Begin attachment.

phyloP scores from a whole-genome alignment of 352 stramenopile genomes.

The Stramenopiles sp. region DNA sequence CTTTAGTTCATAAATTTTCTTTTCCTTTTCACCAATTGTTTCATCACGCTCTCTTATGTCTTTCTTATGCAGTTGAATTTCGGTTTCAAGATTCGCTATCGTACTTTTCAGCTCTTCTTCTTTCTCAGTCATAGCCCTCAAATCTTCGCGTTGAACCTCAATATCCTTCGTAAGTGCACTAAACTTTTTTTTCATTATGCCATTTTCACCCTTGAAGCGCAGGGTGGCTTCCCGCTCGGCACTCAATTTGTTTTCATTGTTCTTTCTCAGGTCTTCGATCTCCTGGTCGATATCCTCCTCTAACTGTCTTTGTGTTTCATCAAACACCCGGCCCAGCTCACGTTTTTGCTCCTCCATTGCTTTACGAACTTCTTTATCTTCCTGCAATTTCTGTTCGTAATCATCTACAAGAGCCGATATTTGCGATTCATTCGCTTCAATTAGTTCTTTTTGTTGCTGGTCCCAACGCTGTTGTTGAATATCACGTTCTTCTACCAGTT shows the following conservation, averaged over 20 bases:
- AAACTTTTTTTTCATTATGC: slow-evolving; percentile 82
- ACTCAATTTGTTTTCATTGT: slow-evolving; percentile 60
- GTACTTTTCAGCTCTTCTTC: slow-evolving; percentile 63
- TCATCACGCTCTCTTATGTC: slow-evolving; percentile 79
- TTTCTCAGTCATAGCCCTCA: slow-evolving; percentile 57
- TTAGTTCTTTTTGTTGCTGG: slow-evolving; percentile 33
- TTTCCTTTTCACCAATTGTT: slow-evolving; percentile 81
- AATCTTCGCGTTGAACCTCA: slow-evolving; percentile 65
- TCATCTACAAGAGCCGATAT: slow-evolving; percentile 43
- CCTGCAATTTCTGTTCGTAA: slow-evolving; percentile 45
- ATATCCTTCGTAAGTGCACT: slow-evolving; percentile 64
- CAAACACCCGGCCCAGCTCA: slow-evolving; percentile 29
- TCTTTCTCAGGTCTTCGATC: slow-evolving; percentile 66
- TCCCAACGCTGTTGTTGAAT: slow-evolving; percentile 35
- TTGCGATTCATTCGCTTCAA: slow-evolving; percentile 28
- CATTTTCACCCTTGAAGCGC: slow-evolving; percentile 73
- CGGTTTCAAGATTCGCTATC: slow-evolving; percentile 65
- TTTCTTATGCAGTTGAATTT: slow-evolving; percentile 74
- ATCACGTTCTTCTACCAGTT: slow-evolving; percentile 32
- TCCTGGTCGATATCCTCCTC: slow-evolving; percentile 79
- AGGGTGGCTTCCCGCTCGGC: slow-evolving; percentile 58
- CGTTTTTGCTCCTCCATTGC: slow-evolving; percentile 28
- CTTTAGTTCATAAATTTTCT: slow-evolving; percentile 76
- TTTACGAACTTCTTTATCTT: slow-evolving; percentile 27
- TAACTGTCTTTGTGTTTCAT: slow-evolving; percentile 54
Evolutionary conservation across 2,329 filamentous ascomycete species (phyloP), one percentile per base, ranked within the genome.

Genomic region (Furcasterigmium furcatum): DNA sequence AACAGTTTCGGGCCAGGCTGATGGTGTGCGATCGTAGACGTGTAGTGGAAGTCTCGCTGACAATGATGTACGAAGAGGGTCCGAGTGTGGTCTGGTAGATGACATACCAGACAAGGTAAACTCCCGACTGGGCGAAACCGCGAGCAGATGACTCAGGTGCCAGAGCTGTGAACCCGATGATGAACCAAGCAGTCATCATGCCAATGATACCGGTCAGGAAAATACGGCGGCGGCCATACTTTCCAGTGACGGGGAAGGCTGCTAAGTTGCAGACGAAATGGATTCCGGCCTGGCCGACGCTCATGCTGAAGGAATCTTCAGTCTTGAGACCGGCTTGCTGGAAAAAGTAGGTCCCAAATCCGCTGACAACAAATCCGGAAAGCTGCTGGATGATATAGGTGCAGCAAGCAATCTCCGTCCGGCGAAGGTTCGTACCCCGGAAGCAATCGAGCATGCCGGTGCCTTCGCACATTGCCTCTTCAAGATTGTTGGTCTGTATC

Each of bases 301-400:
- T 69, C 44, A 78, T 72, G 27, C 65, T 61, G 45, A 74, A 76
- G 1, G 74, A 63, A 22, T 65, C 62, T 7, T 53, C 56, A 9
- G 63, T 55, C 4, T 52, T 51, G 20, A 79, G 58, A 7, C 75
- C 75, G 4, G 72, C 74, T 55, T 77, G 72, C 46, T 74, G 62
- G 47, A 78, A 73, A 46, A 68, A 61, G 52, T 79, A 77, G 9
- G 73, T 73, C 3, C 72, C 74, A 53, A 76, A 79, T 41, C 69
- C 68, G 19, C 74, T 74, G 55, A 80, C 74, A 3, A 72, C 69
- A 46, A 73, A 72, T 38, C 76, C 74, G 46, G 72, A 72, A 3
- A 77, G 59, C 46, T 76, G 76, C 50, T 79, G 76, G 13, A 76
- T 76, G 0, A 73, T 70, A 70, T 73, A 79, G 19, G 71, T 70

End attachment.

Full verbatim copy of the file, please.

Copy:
phyloP scores from a whole-genome alignment of 352 stramenopile genomes.

The Stramenopiles sp. region DNA sequence CTTTAGTTCATAAATTTTCTTTTCCTTTTCACCAATTGTTTCATCACGCTCTCTTATGTCTTTCTTATGCAGTTGAATTTCGGTTTCAAGATTCGCTATCGTACTTTTCAGCTCTTCTTCTTTCTCAGTCATAGCCCTCAAATCTTCGCGTTGAACCTCAATATCCTTCGTAAGTGCACTAAACTTTTTTTTCATTATGCCATTTTCACCCTTGAAGCGCAGGGTGGCTTCCCGCTCGGCACTCAATTTGTTTTCATTGTTCTTTCTCAGGTCTTCGATCTCCTGGTCGATATCCTCCTCTAACTGTCTTTGTGTTTCATCAAACACCCGGCCCAGCTCACGTTTTTGCTCCTCCATTGCTTTACGAACTTCTTTATCTTCCTGCAATTTCTGTTCGTAATCATCTACAAGAGCCGATATTTGCGATTCATTCGCTTCAATTAGTTCTTTTTGTTGCTGGTCCCAACGCTGTTGTTGAATATCACGTTCTTCTACCAGTT shows the following conservation, averaged over 20 bases:
- AAACTTTTTTTTCATTATGC: slow-evolving; percentile 82
- ACTCAATTTGTTTTCATTGT: slow-evolving; percentile 60
- GTACTTTTCAGCTCTTCTTC: slow-evolving; percentile 63
- TCATCACGCTCTCTTATGTC: slow-evolving; percentile 79
- TTTCTCAGTCATAGCCCTCA: slow-evolving; percentile 57
- TTAGTTCTTTTTGTTGCTGG: slow-evolving; percentile 33
- TTTCCTTTTCACCAATTGTT: slow-evolving; percentile 81
- AATCTTCGCGTTGAACCTCA: slow-evolving; percentile 65
- TCATCTACAAGAGCCGATAT: slow-evolving; percentile 43
- CCTGCAATTTCTGTTCGTAA: slow-evolving; percentile 45
- ATATCCTTCGTAAGTGCACT: slow-evolving; percentile 64
- CAAACACCCGGCCCAGCTCA: slow-evolving; percentile 29
- TCTTTCTCAGGTCTTCGATC: slow-evolving; percentile 66
- TCCCAACGCTGTTGTTGAAT: slow-evolving; percentile 35
- TTGCGATTCATTCGCTTCAA: slow-evolving; percentile 28
- CATTTTCACCCTTGAAGCGC: slow-evolving; percentile 73
- CGGTTTCAAGATTCGCTATC: slow-evolving; percentile 65
- TTTCTTATGCAGTTGAATTT: slow-evolving; percentile 74
- ATCACGTTCTTCTACCAGTT: slow-evolving; percentile 32
- TCCTGGTCGATATCCTCCTC: slow-evolving; percentile 79
- AGGGTGGCTTCCCGCTCGGC: slow-evolving; percentile 58
- CGTTTTTGCTCCTCCATTGC: slow-evolving; percentile 28
- CTTTAGTTCATAAATTTTCT: slow-evolving; percentile 76
- TTTACGAACTTCTTTATCTT: slow-evolving; percentile 27
- TAACTGTCTTTGTGTTTCAT: slow-evolving; percentile 54
Evolutionary conservation across 2,329 filamentous ascomycete species (phyloP), one percentile per base, ranked within the genome.

Genomic region (Furcasterigmium furcatum): DNA sequence AACAGTTTCGGGCCAGGCTGATGGTGTGCGATCGTAGACGTGTAGTGGAAGTCTCGCTGACAATGATGTACGAAGAGGGTCCGAGTGTGGTCTGGTAGATGACATACCAGACAAGGTAAACTCCCGACTGGGCGAAACCGCGAGCAGATGACTCAGGTGCCAGAGCTGTGAACCCGATGATGAACCAAGCAGTCATCATGCCAATGATACCGGTCAGGAAAATACGGCGGCGGCCATACTTTCCAGTGACGGGGAAGGCTGCTAAGTTGCAGACGAAATGGATTCCGGCCTGGCCGACGCTCATGCTGAAGGAATCTTCAGTCTTGAGACCGGCTTGCTGGAAAAAGTAGGTCCCAAATCCGCTGACAACAAATCCGGAAAGCTGCTGGATGATATAGGTGCAGCAAGCAATCTCCGTCCGGCGAAGGTTCGTACCCCGGAAGCAATCGAGCATGCCGGTGCCTTCGCACATTGCCTCTTCAAGATTGTTGGTCTGTATC

Each of bases 301-400:
- T 69, C 44, A 78, T 72, G 27, C 65, T 61, G 45, A 74, A 76
- G 1, G 74, A 63, A 22, T 65, C 62, T 7, T 53, C 56, A 9
- G 63, T 55, C 4, T 52, T 51, G 20, A 79, G 58, A 7, C 75
- C 75, G 4, G 72, C 74, T 55, T 77, G 72, C 46, T 74, G 62
- G 47, A 78, A 73, A 46, A 68, A 61, G 52, T 79, A 77, G 9
- G 73, T 73, C 3, C 72, C 74, A 53, A 76, A 79, T 41, C 69
- C 68, G 19, C 74, T 74, G 55, A 80, C 74, A 3, A 72, C 69
- A 46, A 73, A 72, T 38, C 76, C 74, G 46, G 72, A 72, A 3
- A 77, G 59, C 46, T 76, G 76, C 50, T 79, G 76, G 13, A 76
- T 76, G 0, A 73, T 70, A 70, T 73, A 79, G 19, G 71, T 70